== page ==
A few days ago, we wrote about CheckAmerican.org, the most recent waves from Conservatives in regards to the 2010 Census. This movement was the brainchild of Rush Limbaugh, the de-facto spiritual head and chief demagogue of the GOP. One Joseph Weathers  took Limbaugh’s gospel to heart (click HERE to listen to Limbaugh announcing his “Check American” policy on the air) and promptly created the CheckAmerican.org site. I had the opportunity to ask him a few questions via e-mail, and this was Mr. Weathers’ response:

We launched our website 4 days ago on Saturday evening, March 13th.  Right now we have about 300 fans on our Facebook page, 100 followers on our Twitter page, and about 540+ visits to the site.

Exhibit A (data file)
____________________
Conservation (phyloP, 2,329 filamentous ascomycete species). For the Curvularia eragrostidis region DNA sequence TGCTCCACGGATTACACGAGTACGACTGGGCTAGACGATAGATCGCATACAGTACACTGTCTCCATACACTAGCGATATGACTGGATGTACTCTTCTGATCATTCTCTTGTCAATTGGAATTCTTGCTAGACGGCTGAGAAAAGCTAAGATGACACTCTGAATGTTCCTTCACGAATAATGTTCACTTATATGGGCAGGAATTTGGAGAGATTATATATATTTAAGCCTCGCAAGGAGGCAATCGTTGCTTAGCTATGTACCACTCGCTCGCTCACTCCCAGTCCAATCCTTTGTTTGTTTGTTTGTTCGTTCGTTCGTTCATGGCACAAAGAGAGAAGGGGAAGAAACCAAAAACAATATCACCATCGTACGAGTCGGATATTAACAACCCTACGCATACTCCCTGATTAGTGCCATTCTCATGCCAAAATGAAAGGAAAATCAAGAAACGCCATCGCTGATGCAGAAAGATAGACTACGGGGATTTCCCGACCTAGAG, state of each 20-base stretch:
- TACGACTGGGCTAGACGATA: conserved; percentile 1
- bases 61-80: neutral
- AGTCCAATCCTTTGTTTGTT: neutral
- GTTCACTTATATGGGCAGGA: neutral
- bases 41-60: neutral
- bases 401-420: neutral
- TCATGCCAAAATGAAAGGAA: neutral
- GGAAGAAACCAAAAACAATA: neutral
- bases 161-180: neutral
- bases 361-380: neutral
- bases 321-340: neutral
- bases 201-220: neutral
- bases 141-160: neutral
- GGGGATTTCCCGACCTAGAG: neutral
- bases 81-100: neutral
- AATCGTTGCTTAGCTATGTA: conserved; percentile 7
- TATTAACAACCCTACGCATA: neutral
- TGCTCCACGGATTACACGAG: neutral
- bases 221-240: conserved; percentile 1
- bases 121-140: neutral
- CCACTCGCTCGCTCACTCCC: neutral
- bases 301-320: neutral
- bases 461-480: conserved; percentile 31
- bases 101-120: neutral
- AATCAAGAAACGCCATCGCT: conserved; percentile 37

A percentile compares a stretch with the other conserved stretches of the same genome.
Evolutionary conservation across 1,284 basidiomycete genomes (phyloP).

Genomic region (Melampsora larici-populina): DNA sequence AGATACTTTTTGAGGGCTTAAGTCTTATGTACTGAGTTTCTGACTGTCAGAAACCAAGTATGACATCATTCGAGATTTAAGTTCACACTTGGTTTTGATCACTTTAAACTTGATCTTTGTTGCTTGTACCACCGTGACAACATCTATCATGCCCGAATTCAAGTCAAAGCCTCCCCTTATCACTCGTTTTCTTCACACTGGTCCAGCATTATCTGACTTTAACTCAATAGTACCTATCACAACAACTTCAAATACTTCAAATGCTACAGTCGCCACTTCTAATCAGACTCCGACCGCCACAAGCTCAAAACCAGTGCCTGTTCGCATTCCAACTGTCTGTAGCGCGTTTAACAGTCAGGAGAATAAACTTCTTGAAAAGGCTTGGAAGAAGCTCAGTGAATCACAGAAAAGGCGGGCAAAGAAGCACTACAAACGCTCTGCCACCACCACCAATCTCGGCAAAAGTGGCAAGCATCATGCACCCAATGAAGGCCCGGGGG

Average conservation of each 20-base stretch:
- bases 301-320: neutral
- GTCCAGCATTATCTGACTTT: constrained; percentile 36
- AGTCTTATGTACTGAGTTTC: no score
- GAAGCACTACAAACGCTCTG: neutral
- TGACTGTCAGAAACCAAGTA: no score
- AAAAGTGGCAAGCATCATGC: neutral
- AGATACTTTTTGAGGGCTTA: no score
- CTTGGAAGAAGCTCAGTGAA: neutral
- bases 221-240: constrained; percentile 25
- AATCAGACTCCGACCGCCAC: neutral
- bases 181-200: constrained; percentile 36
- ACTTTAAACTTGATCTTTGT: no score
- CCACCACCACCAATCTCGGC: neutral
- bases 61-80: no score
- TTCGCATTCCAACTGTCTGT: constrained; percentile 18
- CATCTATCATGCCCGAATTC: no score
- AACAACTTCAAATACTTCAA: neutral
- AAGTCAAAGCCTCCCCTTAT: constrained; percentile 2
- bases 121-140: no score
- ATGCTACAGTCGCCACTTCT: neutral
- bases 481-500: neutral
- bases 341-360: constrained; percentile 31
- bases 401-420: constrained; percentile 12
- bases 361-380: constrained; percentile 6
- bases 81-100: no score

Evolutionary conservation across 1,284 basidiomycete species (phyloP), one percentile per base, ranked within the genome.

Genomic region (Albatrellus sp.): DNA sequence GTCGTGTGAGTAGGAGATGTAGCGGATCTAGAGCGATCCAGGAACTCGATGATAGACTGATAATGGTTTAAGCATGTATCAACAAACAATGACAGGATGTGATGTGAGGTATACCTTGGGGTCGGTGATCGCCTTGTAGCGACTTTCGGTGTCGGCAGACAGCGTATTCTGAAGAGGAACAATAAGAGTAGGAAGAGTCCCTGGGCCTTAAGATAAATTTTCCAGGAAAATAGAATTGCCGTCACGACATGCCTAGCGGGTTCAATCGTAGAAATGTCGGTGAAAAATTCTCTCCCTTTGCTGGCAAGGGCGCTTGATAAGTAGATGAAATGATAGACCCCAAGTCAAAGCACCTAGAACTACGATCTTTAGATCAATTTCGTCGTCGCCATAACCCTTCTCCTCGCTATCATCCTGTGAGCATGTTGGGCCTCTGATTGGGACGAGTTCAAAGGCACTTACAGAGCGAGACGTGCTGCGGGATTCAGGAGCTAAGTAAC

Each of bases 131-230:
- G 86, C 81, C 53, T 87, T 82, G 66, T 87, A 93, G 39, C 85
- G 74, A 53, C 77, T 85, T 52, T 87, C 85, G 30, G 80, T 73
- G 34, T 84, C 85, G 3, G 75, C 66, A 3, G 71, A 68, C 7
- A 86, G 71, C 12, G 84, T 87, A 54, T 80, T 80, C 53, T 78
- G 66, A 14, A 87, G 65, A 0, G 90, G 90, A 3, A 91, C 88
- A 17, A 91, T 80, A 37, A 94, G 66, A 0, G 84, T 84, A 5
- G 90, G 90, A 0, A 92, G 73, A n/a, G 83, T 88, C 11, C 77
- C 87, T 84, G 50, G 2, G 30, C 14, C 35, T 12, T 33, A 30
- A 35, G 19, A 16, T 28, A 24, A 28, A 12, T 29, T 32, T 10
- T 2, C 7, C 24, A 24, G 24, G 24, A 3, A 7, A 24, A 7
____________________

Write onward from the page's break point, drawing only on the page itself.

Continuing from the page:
I got the idea when listening to Rush Limbaugh’s show on Thursday afternoon, and as soon as I got home I registered the domain name.  It took about 2 days to get the site designed and developed and ready to launch.

We are also talking to some other political figures and media outlets, but nothing concrete at the moment.

Our goal is to send the message that we as Americans are tired of being classified by racial and ethnic groups, and we just want to be considered as Americans.  I think this post on our Facebook wall sums up well how our supporters feel:

“Invited every single one of my friends. As a mixed family, we will be happy to check “American” and stop being labeled by our color!”

Best 2010 Census Tweet Of The Day (perhaps this will be a new feature on here…)

Tuesday, March 16th, 2010

tayterbug The US Census Bureau really doesn’t need to threaten people to get them to fill out the census form. Just disguise it as a Facebook survey!

This comes on the heels of news that Facebook is now the most-visited site in America!

Twitter Watch: Tweet From West Virginia Raises Suspicions

Monday, March 8th, 2010